- There are serious side effects including, occasionally, sudden death. Many Gardasil recipients experience normal vaccine aftermath like redness, soreness and fainting. But thousands of women have also reported more troubling issues, including crippling fatigue, paralysis, blindness, or autoimmune complications, and, yes, some have even died, according to CDC and FDA data. At the time of the report nearly a year ago, more than 70 healthy young girls had died from a neurological reaction that occurred soon after getting Gardasil.
“Then there is Dr. Joseph Mercola. Like others, he has pointed out that the pharmaceutical companies making billions from these vaccines have spent a good portion of those revenues on promoting their drugs to doctors, universities, health journals and, of course, the Food and Drug Administration and CDC. In the old days before the government-media complex, we used to call these payoffs,” adds Farah.
Mercola cites other side effects, including:
- Bell’s Palsy and Guillan-Barre syndrome;
- cervical dysplasia and cervical cancer;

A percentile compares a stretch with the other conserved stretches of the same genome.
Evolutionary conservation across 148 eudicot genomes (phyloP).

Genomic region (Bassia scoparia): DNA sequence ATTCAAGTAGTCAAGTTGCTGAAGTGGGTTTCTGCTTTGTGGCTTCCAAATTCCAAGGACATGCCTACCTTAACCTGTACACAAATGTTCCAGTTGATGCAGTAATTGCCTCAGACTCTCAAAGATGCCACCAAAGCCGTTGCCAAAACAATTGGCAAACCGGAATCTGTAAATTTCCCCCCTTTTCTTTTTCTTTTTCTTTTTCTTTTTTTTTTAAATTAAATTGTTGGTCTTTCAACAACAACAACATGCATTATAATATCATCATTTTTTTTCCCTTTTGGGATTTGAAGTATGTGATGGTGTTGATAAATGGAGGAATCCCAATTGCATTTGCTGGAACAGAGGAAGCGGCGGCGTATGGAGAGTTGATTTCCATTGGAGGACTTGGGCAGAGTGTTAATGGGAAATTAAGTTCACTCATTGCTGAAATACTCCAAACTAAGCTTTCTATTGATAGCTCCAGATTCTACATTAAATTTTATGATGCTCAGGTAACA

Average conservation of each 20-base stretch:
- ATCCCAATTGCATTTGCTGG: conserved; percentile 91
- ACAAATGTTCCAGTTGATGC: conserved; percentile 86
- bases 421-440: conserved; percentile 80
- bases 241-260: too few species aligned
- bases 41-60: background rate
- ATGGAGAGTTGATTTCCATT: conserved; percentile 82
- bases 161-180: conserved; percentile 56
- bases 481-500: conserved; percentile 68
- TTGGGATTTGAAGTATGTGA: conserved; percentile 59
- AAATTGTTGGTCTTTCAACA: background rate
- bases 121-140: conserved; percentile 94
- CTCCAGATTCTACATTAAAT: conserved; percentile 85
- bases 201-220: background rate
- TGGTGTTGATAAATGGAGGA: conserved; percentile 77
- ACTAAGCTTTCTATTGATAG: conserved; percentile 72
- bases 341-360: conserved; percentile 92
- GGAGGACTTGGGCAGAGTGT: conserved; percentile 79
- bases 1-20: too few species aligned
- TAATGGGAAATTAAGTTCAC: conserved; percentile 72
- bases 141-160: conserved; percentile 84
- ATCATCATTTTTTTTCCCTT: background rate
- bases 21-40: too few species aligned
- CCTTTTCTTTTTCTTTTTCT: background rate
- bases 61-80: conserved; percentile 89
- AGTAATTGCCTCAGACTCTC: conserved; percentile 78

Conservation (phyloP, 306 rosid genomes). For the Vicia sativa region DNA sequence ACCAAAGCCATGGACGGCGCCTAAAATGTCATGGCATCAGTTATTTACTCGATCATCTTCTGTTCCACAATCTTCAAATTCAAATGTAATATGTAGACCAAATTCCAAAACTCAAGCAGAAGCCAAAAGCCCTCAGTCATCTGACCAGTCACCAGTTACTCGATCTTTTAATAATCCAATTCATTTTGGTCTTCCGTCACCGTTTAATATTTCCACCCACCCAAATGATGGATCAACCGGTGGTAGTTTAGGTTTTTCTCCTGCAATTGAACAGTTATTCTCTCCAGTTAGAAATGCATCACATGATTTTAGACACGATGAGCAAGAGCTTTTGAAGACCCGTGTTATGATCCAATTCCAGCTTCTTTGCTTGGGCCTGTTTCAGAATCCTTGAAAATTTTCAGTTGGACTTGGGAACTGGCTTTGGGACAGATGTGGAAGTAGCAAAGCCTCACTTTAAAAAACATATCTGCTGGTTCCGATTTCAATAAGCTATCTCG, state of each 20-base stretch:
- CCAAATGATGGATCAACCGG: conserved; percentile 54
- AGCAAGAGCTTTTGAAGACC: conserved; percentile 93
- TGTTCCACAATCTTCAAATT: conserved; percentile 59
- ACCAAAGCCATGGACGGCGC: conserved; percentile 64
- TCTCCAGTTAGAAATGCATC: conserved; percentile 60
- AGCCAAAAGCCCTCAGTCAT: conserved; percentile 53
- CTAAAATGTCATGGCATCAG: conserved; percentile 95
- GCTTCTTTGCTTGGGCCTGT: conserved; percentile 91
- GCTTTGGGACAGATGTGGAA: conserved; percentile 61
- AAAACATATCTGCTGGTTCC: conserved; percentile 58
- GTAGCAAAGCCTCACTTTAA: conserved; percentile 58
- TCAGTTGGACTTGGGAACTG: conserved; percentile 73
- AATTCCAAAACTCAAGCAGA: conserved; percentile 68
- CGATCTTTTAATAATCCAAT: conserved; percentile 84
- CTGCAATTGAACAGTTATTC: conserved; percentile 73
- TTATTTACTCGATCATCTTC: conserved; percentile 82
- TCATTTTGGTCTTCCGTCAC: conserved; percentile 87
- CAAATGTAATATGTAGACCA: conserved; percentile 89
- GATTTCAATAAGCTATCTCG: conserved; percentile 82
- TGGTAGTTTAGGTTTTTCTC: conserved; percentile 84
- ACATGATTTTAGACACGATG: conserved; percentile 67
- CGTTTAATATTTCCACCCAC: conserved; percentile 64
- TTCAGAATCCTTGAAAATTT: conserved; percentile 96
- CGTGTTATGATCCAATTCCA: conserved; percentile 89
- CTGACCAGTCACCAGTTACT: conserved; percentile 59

- blood clotting and heart problems, including cardiac arrest;
- miscarriages and fetal abnormalities amongst pregnant women;
- vaccinated women show an increased number of precancerous lesions caused by strains of HPV other than HPV-16 and HPV-18.
“The results will not be fully apparent until a few decades from now, and in the meantime, countless young girls are being harmed, and we still do not know how Gardasil will affect their long-term health, even if they do not experience any acute side effects,” says Mercola.
“Deadly blood clots, acute respiratory failure, cardiac arrest and ‘sudden death due to unknown causes’ have all occurred in girls shortly after they’ve received the Gardasil vaccine. These are atrocious risks to potentially prevent cervical cancer one day down the road. Because let’s not forget that the HPV vaccine has not yet been PROVEN to actually prevent any kind of cancer. The benefit is just one big ‘maybe,’” he adds.
Because HPV can be transmitted by sexual activity, Farah recommends parents talk to their sons and daughters about chastity.
“Explain the risks – physical, spiritual, health, emotional. Don’t just pump poison into their veins and think you are taking care of them. Be a parent. Sometimes it’s better to just say no,” he says.
Many parents are also worried about a possible link between vaccines and autism. A preservative called Thimerosal is a particular concern.
WND’s Ellen Ratner wrote in December that autism has increased by 1,000 percent in 40 years.
She reports John Hopkins professor Leo Kanner found in 1935 that “the rate of autism in children was zero prior to 1930. Then in 1930, Thimerosal, a mercury containing preservative, was used in some vaccines.”
“In July 1999, the Public Health Service agencies, the American Academy of Pediatrics, and vaccine manufacturers concurred Thimerosal should be eliminated, or at least reduced in vaccines,” Ratner continues.